6 Tips for Surviving Your First Holiday Season After Divorce

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Change can be hard. Depending on your arrangement, you may or may not have your kids for Thanksgiving or Christmas. No matter your situation, here are some tips on not only surviving the holiday season, but for thriving.

  1. Create New Traditions Look at this as a great opportunity to do things your way. Were there things you did during the holidays that didn’t bring you joy? Think about the traditions you had and want to keep. Think about traditions you loved that got dropped during your marriage. Find new traditions by talking to friends and searching online. I love being active and playing football (or some kind of sport) on Thanksgiving. My ex liked to sit on the couch so we never did those things. My boys loved spending our first Thanksgiving with my family and doing fun things like playing football and Twister.
  2. Practice Self Care Remember to go easy on yourself. The holidays are hectic. They can be stressful and busy for some and lonely and awkward for others. No matter where you are on that spectrum, remember to not isolate yourself. As human beings, we crave connections. We want to be around people who understand us and “get” us. So, whether that’s your family or your friends, make sure to spend time with them. That first season, I cut back on my social schedule. I spent more time with close friends and family where it felt like a warm blanket on a cold night and made sure I did things that brought me comfort.
  3. Make a Budget Too often, we try to recreate the gift giving we were able to do when there were two incomes. Accept that there is just one income. Remember when you were a kid? What do you remember most? The feeling of family or the gifts you received? My favorite holiday memories are when we went to my great grandparents house at the lake. Those times with all of my cousins, eating, playing games, having fun and watching football are some of my favorite. Trying to stretch your finances thin will just increase your stress.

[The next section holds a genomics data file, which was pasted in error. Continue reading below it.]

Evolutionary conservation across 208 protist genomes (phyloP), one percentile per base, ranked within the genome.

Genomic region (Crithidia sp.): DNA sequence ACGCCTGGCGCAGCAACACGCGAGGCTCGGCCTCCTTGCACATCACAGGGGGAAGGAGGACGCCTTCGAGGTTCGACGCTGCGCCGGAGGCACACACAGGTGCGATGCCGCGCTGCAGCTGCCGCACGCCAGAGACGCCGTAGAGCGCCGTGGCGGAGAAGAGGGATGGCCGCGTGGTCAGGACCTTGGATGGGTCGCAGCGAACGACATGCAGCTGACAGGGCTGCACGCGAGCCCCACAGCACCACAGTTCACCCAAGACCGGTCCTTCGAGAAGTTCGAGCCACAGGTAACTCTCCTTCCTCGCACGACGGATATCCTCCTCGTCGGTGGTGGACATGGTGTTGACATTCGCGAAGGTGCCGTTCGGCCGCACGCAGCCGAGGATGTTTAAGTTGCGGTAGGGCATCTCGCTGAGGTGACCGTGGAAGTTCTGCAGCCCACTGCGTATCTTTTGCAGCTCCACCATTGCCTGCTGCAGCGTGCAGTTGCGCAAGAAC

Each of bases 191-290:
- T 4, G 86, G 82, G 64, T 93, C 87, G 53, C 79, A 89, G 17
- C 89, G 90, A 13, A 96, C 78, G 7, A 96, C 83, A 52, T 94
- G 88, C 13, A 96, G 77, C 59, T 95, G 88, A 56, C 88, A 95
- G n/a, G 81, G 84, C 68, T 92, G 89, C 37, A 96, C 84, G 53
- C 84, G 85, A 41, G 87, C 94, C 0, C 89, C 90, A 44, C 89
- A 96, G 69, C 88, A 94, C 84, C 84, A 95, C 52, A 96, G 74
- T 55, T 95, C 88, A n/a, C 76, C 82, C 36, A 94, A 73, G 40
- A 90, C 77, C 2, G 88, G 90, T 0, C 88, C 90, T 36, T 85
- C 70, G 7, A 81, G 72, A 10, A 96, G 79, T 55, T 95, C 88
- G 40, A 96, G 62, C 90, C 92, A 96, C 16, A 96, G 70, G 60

4. Answer Questions Factually If your children are small, they may not understand why their other parent isn’t there. Even older children may not truly understand that a divorce means you aren’t getting back together and what that first year truly looks like. Understand that they will be upset. It isn’t that they don’t want to be with you, it’s just that they miss their other parent too. Tell them that you understand their feelings and it’s okay that they miss them and that it’s normal. You can also explain (if this is the case) that they’ll get two Christmases – one with mom and one with dad.
  5. Help Others Helping others and seeing other people in different and sometimes worse circumstances can help give you perspective. Remember that to give is to receive. When you focus on making someone else’s day brighter, making someone else’s smile bigger, it takes the focus away from your pain and discomfort. It also gives your problems perspective.
  6. Be Patient Understand that the first year will be hard, not only on you, but also your children as you all adjust to a new normal. You may not get everything right all of the time. It’s okay because we’re all human and we all make mistakes. Don’t beat yourself up over them. Learn from them and move on. This is my biggest hurdle. When there is a problem or something that hurts my children, I want to fix it.

We are a product of our environment and what we choose to focus on. When we focus on positive images and joyfulness, we can internalize that and spread joy. If we focus on what we don’t have and negative images, that is what we will spread. May your holidays be merry and bright!

Post Divorce: What I Learned on 30 First Dates

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After my divorce, I had little idea what kind of guy I wanted to end up with. I met my ex-husband when I was 19. Prior to that, I only had a handful of relationships, but always had lots of guy friends.

I decided to be open to dating the whole spectrum: guys from their mid-20s to early-60s with incomes ranging from hourly workers to men with enough personal wealth they don’t ever have to work another day in their life. It spanned professional athletes to desk jockeys. I thought I’d find some commonalities between age groups or income/education levels, but nope. Communications styles, levels of commitment, levels of energy, and the way they treated me all differed. It just boils down to the individual and what type of guy he is.

Honestly, when I was going through my divorce, besides finances, getting back into the dating scene was one of the most terrifying thoughts of being single. But, it’s been enjoyable. Even the skirt chasers are entertaining. I’ve ended up staying friends with a few of my dates and we have enlightening conversations about the different sexes, dating, parenting and just life.

Buyer beware of these types

Bench warmer (still finding myself/still a boy): These guys are the most frustrating because some of them have potential. But if they aren’t going to get off the bench to chase you, you need to move on. They lurk. When you find yourself saying a guy has potential, no matter how many boxes he checks or that feeling you get, you need to move on. If and when he ever decides to step up to bat, then he can get in the game. Until then, you’re better off alone.